The corrective genes are delivered to patients via disabled viruses - some injected into the body, others delivered to bone marrow that has been removed from the patient. The advances have come as scientists learn which viruses to use and how best to tweak them.
That some of the recent success came at Penn marks a full circle of sorts since it was there that gene-therapy patient Jesse Gelsinger died after being treated in 1999. The young field seems on a more promising course.
- Tom Avril
The Earth is thought to have endured five mass extinctions in its history, with large numbers of animals and plants disappearing for reasons that range from asteroids to climate change.
Many scientists believe that number six is now under way, and that this time a key culprit is humans.
Habitat destruction, overfishing, and the emission of heat-trapping greenhouse gases have all been blamed.
Frogs, salamanders, and other amphibians are bearing some of the heaviest losses thus far. Besides the impact of humans, scientists discovered in 2001 that a fungal disease - chytridiomycosis - was wreaking havoc.
Any loss of species is of concern. The disappearance of one creature can cause a dangerous ripple effect, leading other species to perish or thrive, depending on whether they ate - or were eaten by - the one that went extinct.
In one arena, the impact of humans is very direct: fisheries. If we catch too many, there aren't enough left to sustain the population.
This year, 21 researchers reported a bit of good news in the journal Science. Carefully managed fisheries showed signs of recovery, including in parts of the United States, Iceland, and New Zealand. But of all the fish stocks that were studied, 63 percent still needed to be rebuilt. And the authors warned that overfishing may simply have been displaced to countries with weak regulation and enforcement.
- Tom Avril
Concerns have mounted over many chemicals common in household products.
Bisphenol A and phthalates have come under scrutiny because they are believed to have hormone-disrupting properties and can lead to serious health effects.
Bisphenol A - also called BPA - is found in many hard, clear plastics, such as reusable food containers, and the lining of food cans. Phthalates also are in dozens of consumer products from deodorants to shower curtains.
PBDEs, which are flame-retardants used in electronics, foam and fabrics, are suspected of causing liver and thyroid toxicity and neurodevelopmental toxicity. On Dec. 17, the two major U.S. producers announced commitments to phase out one of its forms by Dec. 31, 2012.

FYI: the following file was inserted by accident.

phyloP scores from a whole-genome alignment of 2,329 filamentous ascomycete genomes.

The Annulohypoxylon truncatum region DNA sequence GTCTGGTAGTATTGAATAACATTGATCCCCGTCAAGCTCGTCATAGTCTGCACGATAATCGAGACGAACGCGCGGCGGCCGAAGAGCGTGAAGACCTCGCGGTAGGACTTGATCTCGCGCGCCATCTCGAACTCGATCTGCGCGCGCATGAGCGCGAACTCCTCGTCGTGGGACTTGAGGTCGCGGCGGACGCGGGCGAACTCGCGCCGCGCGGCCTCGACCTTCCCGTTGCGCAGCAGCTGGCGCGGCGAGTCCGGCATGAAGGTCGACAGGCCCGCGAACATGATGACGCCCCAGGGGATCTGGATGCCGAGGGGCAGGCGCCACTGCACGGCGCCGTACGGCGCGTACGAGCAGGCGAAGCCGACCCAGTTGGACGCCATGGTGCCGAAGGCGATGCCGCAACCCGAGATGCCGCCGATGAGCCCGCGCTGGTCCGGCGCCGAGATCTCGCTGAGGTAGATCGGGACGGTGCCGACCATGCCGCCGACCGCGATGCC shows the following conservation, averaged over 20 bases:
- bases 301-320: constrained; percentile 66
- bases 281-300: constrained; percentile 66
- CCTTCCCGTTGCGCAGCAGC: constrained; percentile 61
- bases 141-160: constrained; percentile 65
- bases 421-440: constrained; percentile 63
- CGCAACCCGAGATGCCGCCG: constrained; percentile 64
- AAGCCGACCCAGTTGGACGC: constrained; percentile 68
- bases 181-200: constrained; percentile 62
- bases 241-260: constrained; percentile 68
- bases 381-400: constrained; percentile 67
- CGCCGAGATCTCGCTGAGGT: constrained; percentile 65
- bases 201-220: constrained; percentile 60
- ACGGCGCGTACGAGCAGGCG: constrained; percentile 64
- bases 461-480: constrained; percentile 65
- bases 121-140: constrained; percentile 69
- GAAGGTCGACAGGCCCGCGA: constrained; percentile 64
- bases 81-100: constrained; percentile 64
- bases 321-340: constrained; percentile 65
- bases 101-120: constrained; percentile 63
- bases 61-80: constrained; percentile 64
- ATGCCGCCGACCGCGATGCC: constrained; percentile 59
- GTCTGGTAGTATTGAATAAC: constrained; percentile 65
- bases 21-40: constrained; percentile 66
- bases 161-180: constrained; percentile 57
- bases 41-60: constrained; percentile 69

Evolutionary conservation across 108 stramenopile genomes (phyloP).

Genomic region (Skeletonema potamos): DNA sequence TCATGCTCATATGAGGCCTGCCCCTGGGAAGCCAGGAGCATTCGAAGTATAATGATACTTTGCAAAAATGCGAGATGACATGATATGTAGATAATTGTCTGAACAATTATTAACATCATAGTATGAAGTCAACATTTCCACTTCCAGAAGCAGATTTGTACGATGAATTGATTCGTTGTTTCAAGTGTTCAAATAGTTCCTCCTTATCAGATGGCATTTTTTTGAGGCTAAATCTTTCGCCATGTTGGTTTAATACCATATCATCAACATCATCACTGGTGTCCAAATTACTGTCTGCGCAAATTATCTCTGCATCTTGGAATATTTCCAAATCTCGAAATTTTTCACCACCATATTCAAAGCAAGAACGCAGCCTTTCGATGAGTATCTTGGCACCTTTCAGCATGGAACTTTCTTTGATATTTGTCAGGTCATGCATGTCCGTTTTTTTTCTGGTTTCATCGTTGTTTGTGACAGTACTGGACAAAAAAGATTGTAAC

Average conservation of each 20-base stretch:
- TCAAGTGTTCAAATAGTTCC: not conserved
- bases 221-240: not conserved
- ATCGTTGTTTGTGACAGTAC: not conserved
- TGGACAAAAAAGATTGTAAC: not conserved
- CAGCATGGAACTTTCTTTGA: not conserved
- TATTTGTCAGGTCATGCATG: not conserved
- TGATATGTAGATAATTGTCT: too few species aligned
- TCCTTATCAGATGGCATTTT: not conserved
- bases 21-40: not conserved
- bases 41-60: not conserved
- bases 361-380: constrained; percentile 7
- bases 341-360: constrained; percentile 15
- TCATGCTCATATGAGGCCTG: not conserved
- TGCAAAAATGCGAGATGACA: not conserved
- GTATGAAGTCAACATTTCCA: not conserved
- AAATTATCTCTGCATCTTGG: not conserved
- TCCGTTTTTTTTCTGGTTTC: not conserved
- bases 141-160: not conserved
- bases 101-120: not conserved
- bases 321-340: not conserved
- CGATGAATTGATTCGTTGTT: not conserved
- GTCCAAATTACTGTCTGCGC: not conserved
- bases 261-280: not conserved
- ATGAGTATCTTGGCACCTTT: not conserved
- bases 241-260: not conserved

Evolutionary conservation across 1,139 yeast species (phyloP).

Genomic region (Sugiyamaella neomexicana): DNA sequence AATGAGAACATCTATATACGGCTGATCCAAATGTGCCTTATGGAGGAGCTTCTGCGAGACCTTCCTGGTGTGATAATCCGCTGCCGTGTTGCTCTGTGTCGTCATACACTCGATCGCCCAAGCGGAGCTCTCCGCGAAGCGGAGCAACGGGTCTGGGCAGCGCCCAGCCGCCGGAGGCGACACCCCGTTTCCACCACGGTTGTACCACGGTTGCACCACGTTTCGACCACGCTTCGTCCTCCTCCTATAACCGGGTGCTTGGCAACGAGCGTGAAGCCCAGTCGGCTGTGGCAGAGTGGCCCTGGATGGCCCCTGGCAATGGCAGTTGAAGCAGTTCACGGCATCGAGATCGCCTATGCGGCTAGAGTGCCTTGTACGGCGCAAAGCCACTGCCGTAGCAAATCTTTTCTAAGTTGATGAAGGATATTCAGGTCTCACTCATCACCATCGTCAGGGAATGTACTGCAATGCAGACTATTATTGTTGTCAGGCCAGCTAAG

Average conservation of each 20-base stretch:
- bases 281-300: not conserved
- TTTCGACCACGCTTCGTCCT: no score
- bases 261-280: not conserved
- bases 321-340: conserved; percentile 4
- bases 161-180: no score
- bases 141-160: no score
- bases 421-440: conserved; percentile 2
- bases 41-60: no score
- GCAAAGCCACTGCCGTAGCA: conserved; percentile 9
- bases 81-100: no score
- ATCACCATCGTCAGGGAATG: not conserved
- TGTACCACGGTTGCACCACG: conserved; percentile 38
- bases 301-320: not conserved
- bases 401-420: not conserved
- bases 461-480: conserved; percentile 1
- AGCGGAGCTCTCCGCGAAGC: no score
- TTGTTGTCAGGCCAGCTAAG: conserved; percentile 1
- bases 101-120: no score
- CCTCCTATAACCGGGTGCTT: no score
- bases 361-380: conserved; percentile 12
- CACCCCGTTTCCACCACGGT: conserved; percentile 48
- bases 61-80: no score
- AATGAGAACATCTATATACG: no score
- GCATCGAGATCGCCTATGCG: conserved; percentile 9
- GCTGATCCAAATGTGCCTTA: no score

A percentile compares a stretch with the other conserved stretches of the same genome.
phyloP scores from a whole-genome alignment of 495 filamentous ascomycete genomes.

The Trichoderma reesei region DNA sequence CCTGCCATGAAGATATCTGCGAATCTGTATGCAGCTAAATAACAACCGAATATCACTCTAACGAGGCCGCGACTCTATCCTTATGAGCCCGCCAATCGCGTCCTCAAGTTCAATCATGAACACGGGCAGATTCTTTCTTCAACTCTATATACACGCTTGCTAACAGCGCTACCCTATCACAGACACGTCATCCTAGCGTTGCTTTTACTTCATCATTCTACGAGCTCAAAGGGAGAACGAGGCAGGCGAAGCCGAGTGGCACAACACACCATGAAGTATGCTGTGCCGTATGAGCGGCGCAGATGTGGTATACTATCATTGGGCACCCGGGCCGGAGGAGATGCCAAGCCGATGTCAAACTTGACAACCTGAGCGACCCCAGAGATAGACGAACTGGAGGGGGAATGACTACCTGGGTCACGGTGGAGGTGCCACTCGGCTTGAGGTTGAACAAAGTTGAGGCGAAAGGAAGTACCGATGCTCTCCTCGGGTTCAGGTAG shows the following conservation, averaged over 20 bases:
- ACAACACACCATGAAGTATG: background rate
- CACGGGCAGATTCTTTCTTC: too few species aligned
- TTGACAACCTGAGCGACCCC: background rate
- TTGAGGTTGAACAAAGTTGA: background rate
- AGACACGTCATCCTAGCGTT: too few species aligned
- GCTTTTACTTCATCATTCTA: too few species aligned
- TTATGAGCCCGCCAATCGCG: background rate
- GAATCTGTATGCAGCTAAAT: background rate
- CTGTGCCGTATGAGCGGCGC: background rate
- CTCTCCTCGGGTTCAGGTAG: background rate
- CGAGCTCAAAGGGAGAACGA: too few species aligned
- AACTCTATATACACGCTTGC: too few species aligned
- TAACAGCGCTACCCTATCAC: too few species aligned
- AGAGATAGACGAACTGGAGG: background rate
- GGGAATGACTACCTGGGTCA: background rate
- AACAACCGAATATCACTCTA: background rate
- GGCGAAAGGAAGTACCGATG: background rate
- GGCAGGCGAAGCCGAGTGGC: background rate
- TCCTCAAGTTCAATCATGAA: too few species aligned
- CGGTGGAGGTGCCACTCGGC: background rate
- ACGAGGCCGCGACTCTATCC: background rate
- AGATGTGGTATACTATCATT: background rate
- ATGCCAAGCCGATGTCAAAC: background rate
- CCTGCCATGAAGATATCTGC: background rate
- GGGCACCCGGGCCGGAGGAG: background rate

Earlier this month, Environmental Protection Agency administrator Lisa P. Jackson told a legislative hearing on the Toxic Substances Control Act that the public "is turning to government for assurance" have been assessed using the best available science, "and that unacceptable risks have been eliminated."
"But, under existing law," she said, "we cannot give that assurance."
- Sandy Bauers
Ten years ago, the Institute of Medicine issued its landmark To Err Is Human report, launching a movement to reduce medical errors that killed an estimated 98,000 patients a year while adding billions of dollars in costs.
As a result, doctor's offices increasingly are computerizing prescriptions, and the federal government no longer pays hospitals for some care necessitated by mistakes.
Pennsylvania was the first state in the nation to require hospitals to report and disclose how many patients contracted infections during care each year. Both Pennsylvania and New Jersey are among the first states to require hospitals to report medical errors to regulators, though not to the public.
Still, malpractice worries and medical culture keep many from admitting mistakes. Progress has been slow, said David Nash, dean of the school of population health at Thomas Jefferson University.
"I would give us a C+," Nash said of all health care. "It is not something we can throw a switch and make it go away."
- Josh Goldstein
The treatment of clogged heart arteries changed dramatically in the last decade.
A new type of coronary stent - tiny wire scaffolds used to prop open clogged heart arteries - put a crimp in the bypass business even as new techniques such as minimally invasive surgery, so-called off-pump and hybrid procedures, were developed and matured.
In April 2003, the U.S. Food and Drug Administration approved the first drug-eluting heart stent. The device was thought to be a major advance over bare-metal stents because it was coated with medicine to reduce scarring, a major reason that 15 percent to 30 percent of patients' arteries clogged again and needed more procedures.
Now the new stents are being used with surgery to comprehensively treat heart patients through small incisions in the chest that do not require open heart surgery, said Francis P. Sutter, chief of cardiac surgery at Lankenau Hospital in Wynnewood, Pa. Moreover, patients can also get the combined procedure without being put on a heart-lung machine, known as off-pump.
"The things that we are doing now, back when I was starting, people said no way," Sutter said. "It is great for the patients. It is a very exciting time."